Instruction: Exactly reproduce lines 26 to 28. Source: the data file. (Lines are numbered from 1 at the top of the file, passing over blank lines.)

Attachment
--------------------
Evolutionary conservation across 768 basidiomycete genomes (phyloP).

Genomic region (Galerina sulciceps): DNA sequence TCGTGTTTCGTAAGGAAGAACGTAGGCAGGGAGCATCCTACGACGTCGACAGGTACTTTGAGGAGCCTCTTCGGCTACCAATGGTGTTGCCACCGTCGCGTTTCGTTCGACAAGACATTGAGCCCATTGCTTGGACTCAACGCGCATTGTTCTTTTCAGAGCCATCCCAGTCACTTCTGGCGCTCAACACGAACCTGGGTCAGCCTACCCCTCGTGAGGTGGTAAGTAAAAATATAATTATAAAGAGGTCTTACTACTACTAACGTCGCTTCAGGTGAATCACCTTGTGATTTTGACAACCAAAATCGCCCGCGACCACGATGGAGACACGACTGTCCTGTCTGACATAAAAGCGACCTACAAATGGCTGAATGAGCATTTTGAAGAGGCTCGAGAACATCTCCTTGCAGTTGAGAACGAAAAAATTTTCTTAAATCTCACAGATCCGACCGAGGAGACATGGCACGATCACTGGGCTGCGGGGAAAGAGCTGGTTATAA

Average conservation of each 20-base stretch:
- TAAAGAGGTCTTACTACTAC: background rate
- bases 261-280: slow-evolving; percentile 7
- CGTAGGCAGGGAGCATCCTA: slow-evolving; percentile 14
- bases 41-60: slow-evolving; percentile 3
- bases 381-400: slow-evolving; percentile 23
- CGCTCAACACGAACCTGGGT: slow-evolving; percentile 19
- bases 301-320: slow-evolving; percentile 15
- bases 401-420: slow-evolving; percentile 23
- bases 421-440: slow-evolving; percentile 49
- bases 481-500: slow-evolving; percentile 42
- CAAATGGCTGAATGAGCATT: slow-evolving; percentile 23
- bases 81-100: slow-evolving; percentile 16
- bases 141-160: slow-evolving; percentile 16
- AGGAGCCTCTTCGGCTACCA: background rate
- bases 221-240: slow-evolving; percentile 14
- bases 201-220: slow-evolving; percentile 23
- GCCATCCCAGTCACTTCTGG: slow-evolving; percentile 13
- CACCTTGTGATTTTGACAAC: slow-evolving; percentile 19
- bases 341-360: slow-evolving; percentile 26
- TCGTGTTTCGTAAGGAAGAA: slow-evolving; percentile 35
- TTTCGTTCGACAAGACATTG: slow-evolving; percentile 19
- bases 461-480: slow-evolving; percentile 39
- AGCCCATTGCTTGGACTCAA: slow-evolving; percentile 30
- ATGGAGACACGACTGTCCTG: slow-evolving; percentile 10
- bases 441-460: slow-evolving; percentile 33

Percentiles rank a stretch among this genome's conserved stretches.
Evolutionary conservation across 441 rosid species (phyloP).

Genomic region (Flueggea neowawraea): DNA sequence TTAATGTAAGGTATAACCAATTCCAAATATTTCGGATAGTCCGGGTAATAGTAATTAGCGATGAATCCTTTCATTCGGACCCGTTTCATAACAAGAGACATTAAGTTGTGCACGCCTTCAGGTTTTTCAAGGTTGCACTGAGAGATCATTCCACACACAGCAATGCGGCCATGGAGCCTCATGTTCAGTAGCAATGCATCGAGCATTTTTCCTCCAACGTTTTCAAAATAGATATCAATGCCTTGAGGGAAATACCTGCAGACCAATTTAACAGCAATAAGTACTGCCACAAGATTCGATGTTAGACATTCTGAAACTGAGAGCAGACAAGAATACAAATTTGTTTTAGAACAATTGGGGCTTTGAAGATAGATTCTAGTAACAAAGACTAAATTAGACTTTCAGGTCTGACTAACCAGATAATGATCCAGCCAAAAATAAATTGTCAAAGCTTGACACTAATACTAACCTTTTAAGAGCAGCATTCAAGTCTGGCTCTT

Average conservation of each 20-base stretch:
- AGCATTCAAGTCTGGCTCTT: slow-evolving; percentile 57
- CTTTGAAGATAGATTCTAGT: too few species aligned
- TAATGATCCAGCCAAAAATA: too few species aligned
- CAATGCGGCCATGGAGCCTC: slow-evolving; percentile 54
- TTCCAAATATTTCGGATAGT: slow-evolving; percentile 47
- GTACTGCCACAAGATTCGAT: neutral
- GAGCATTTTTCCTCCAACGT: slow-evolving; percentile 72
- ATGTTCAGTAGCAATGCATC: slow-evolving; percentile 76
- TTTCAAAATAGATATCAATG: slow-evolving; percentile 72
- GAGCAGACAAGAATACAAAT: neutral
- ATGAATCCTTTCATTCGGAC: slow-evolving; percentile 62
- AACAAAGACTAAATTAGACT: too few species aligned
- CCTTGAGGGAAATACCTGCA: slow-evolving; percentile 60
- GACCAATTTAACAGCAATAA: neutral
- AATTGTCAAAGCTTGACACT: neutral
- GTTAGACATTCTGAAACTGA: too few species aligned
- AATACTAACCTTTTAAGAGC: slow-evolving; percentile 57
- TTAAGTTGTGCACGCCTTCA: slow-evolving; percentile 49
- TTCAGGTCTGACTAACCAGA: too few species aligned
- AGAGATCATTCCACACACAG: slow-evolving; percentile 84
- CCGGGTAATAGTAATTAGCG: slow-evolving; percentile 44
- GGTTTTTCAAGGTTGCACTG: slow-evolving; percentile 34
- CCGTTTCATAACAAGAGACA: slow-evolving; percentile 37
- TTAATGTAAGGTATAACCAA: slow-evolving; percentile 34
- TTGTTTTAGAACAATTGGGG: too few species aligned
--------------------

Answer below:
- AGCCCATTGCTTGGACTCAA: slow-evolving; percentile 30
- ATGGAGACACGACTGTCCTG: slow-evolving; percentile 10
- bases 441-460: slow-evolving; percentile 33